By leaving out the spectator ions out you get the net ionic reaction
Mg(s) + 2 H+(aq) ---> H2(g) + Mg2+(aq)
Net Ionic Equations
The anions exchange places between cations.
Pb(NO3)2(aq) + 2 KI(aq) → PbI2(s) + 2KNO3(aq)
Pb2+(aq) + 2 I-(aq) → PbI2(s)
NaOH(aq) + HCl(aq)→ NaCl(aq)+ H2O(l)
OH-(aq) + H+(aq) → H2O(lq)
MgCO3(s)+ 2HCl(aq) → 2Mg(Cl)2(aq)+ H2O(l) + CO2(g)
If one ion from the “Soluble Compound” list is present in a compound, the compound is water soluble.
In addition to understanding solubility. It is equally important to know if a reaction will occur.
KBr(aq) + NaCl(aq) → KCl(aq) + NaBr(aq)
1. Reactions that go to completion
2. Reaction that does not go to completion is a reaction of a weak acid or a weak base with water
A brief history of
StrongBrönsted-Lowry acids are strong electrolytes
A Brönsted-Lowry Acid → H+ in water
Weak Brönsted-Lowry acids are weak electrolytes
CH3CO2H acetic acid (CH3COOH)
H2CO3 carbonic acid
H3PO4 phosphoric acid
HF hydrofluoric acid
– Monoprotic acids are compounds capable of donating a single proton per molecule.
– Polyprotic acids can donate more than one hydrogen ion per molecule.
NaOH(aq) → Na+(aq) + OH-(aq)
Brönsted-LowryBase → OH- in water
NaOH is a strong base
Nonmetal oxides can be acids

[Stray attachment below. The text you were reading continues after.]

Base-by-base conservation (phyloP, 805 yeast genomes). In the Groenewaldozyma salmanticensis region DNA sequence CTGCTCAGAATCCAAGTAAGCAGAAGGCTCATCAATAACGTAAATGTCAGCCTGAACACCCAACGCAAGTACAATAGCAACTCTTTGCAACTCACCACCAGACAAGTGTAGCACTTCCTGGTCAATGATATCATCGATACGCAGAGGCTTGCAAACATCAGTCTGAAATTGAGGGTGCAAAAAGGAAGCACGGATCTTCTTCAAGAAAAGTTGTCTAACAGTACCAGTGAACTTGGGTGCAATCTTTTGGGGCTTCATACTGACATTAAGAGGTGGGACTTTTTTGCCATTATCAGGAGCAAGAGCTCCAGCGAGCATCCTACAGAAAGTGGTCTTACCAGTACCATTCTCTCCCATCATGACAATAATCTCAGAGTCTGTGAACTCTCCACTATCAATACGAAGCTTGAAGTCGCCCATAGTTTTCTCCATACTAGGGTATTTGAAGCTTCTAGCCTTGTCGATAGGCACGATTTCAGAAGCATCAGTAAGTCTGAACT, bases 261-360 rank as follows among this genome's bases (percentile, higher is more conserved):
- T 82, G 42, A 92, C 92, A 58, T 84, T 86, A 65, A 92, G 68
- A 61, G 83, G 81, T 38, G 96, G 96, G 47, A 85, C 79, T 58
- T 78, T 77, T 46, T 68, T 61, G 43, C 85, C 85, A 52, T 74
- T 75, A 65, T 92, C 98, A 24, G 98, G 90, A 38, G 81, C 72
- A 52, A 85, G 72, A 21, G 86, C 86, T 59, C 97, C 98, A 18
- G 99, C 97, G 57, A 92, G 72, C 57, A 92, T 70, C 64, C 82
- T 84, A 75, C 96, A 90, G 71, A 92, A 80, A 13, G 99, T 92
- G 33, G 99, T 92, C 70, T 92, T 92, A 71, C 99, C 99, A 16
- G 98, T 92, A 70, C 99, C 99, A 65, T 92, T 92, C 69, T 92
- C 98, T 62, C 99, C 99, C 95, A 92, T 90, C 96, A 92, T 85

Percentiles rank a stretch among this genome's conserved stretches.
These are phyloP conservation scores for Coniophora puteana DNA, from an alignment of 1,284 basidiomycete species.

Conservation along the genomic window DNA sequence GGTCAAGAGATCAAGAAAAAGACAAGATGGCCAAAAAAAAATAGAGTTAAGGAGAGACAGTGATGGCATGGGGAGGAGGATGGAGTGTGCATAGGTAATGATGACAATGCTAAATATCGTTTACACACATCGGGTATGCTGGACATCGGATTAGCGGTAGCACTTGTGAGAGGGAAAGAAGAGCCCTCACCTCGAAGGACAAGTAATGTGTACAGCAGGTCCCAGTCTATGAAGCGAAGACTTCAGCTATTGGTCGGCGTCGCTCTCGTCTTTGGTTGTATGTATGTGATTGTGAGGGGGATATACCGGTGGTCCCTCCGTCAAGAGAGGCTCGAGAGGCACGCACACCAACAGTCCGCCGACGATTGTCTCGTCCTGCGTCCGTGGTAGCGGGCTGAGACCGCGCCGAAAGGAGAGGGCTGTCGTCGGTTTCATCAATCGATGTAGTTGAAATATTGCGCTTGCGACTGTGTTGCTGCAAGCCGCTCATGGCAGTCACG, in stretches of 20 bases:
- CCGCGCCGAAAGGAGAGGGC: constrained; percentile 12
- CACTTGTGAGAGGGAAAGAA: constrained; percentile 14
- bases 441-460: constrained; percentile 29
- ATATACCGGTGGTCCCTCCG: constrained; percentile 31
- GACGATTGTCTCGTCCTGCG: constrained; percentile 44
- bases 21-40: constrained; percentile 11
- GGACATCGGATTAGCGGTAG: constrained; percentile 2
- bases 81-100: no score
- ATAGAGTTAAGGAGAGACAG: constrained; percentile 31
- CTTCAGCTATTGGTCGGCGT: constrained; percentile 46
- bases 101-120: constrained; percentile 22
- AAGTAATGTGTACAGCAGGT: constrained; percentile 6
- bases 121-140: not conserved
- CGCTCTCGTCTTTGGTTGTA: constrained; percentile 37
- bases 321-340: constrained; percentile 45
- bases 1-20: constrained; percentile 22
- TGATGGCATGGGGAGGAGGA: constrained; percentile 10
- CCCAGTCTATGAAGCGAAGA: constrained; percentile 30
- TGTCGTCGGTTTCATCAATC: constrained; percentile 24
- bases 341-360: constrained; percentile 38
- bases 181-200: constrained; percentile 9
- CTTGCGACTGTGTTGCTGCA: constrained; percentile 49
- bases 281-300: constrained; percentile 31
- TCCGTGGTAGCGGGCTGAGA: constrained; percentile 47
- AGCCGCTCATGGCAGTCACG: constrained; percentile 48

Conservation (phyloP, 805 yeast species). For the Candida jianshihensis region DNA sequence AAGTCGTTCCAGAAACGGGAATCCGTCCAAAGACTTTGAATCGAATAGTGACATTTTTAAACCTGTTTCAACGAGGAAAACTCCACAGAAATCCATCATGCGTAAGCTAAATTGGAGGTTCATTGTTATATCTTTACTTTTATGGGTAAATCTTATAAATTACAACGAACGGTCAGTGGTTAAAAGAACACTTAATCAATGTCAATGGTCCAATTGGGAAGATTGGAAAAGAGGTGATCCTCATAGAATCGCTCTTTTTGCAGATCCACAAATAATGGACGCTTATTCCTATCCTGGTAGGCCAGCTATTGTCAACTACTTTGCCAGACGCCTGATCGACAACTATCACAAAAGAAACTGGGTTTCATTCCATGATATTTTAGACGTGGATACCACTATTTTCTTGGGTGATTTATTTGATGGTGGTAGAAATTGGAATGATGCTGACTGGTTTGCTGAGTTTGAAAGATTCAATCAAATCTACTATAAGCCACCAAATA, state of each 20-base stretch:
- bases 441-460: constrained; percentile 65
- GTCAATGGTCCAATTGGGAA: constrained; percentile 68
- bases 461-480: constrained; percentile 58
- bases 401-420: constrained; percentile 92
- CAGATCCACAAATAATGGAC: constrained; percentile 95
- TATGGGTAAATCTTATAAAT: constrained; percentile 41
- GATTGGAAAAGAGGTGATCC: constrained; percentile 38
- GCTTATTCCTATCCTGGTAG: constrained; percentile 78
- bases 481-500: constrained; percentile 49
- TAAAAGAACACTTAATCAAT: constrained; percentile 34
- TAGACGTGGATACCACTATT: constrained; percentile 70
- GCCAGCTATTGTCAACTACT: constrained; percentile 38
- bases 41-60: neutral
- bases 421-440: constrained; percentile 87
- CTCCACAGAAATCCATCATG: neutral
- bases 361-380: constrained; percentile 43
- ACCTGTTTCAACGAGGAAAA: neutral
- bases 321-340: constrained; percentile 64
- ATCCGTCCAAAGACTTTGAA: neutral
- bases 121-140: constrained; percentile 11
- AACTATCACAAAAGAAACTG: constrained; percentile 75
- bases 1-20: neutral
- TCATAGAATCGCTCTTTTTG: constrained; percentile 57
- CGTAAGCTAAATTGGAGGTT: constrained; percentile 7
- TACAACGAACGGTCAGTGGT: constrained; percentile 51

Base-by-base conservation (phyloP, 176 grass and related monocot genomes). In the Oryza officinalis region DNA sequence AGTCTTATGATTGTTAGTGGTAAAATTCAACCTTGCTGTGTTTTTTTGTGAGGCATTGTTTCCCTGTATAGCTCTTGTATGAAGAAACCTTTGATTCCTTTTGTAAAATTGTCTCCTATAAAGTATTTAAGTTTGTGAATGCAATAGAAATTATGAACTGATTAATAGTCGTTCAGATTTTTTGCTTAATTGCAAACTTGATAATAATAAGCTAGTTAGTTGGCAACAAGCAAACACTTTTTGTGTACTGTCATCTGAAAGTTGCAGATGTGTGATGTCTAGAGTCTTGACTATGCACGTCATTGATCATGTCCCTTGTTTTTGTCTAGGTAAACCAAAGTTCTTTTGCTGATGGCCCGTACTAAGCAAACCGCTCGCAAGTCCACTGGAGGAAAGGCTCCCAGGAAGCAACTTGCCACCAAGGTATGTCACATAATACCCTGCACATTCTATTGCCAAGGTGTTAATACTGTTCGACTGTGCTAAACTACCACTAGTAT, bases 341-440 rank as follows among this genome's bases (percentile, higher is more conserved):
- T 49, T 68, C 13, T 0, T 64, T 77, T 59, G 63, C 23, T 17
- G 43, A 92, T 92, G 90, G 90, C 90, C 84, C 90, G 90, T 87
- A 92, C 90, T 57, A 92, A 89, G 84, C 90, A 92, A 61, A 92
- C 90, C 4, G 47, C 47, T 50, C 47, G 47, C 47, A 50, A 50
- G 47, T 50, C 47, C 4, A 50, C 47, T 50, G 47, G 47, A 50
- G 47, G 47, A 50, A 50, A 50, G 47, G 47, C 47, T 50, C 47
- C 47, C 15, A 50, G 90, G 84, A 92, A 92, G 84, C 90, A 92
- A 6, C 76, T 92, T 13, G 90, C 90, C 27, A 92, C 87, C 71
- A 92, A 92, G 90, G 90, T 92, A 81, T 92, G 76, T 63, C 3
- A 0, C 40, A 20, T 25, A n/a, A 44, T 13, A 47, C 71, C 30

CO2(aq) + H2O(l) → H2CO3(aq)
SO3(aq) + H2O(l) → H2SO4(aq)
NO2(aq) + H2O(l) → HNO3(aq)
Acid Rain is an example of nonmetal oxides behaving as acids. This process can result from burning coal and oil.
CaO in water. Phenolphthalein indicator shows a of calcium oxide solution is basic.
pH: a way to express acidity -- the concentration of H+ in solution.
Low pH: high [H+]
High pH: low [H+]
Acidic solution pH < 7
Neutral pH = 7
Basic solution pH > 7
pH = log (1/ [H+]) = - log [H+]
In a neutral solution, [H+] = [OH-] = 1.00 x 10-7 M at 25 oC
pH = - log [H+] =
If the [H+] of soda is 1.6 x 10-3 M, the pH is ____.
If the pH of Coke is 3.12, it is _____.
You should know the strong acids & bases
– Metal acquires a positive charge by transferring electrons to the neutral oxygen atoms of an oxygen molecule.
– Oxygen atoms acquire a negative charge and form oxide ions (O2-).
– Metals lose electrons to oxygen and have been oxidized—oxidation is the loss of electrons.
– Oxygen atoms have gained electrons and have been reduced—reduction is the gain of electrons.
2 Ag(s) + Cu2+(aq) → Al+(aq) + Cu(s)
Hydrogen Fuel Cell
2 H2(g) + O2(g) → 2H2O(l)
Fe2O3(s) + 2Al(s) → 2 Fe(s) + Al2O3(s)
Will be covered
in Chem 102